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Valentine's Day in Chicago Evokes City's Gangster Past

Most people think of St. Valentine's Day as a time for lovers, but for crime buffs and those interested in gangland history the day will always be associated with a gruesome crime on the north side of Chicago in 1929. On that day gunmen, supposedly working for gangster Al Capone, used machine-guns to murder seven men from a rival gang. Civic leaders in Chicago would like to leave all that in the past, but, as VOA's Greg Flakus reports from Chicago, people remain fascinated by the era.

Visitors to Chicago can experience the light side of its nefarious past at Tommy Gun's Garage, a dinner theater featuring actors portraying hoods and flappers from the Prohibition era.

In the 1920s and early 1930s, U.S. law prohibited the sale and consumption of alcoholic beverages nationwide. Gangsters, like Chicago's Al Capone, took advantage of the ban to make a fortune by supplying beer and liquor to the public through a clandestine system.

Rival gangs fighting over the illicit profits killed scores of people and tarnished the reputation of Chicago. The most infamous incident was the Valentine's Day Massacre.

Chicagoan John Binder is author of the book "The Chicago Outfit," (by Arcadia Publishing) a book about the city's underworld history.

"The mayor and the city fathers may not like the fact that Chicago has this gangster history associated with it, going back to Prohibition and continuing to the present day, but history is history," he said.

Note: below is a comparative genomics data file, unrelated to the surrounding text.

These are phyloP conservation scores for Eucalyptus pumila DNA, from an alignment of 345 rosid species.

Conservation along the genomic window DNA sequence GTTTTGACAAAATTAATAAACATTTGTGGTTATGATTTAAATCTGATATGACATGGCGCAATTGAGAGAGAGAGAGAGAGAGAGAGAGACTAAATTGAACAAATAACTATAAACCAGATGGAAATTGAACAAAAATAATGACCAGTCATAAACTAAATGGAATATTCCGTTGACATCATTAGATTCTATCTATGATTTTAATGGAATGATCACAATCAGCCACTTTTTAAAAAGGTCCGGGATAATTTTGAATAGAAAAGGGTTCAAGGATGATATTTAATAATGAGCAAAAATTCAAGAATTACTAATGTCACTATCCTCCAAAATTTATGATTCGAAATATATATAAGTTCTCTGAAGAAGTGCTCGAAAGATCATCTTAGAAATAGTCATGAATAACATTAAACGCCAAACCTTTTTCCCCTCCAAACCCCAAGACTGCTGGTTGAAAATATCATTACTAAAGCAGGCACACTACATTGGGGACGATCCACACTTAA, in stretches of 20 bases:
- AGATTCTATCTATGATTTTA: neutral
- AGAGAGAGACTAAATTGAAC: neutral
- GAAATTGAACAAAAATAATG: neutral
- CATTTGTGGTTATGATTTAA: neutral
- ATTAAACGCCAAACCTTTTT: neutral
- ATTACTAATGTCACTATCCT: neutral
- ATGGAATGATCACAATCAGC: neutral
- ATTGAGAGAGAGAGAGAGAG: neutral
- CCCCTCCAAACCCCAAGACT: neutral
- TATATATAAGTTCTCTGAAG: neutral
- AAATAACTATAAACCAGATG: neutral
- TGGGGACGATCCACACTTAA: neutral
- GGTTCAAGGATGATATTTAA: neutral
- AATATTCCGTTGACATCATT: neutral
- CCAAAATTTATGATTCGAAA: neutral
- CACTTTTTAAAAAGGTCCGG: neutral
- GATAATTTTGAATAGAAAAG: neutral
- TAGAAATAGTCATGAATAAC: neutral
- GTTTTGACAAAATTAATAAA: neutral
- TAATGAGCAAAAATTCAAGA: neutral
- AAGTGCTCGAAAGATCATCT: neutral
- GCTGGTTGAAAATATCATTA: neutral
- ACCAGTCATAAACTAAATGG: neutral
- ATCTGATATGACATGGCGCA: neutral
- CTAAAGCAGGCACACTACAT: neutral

Binder sometimes gives tours to people interested in seeing the places where the gangs once operated, even though not many of the old buildings remain, including the site of the Valentine's Day massacre.

He says, "In the city proper, I can pretty much take them to where things used to be. Even if the buildings are gone, it gives you a rough feel, or maybe more than a rough feel, for what happened and where and who was where and in what part of the city, beyond just reading a book."

Binder, who teaches finance at the University of Illinois's Chicago campus, says organized crime is a business and its members are in it for the money.

He says understanding the background of this type of crime can help Chicago and other cities more effectively fight it. "Organized crime is a civic cancer. It is still around in Chicago today. If we want to understand better how to fight it and minimize the influence of organized crime including on the political system, you have to take a close look at what it is and what they do and how they do it."

And, of course, the gangs of Chicago's Prohibition era will always live on in the movies, keeping the subject alive in the public's imagination.

"Doorway to Hell" , 1930, movie footage courtesy of Warner Brothers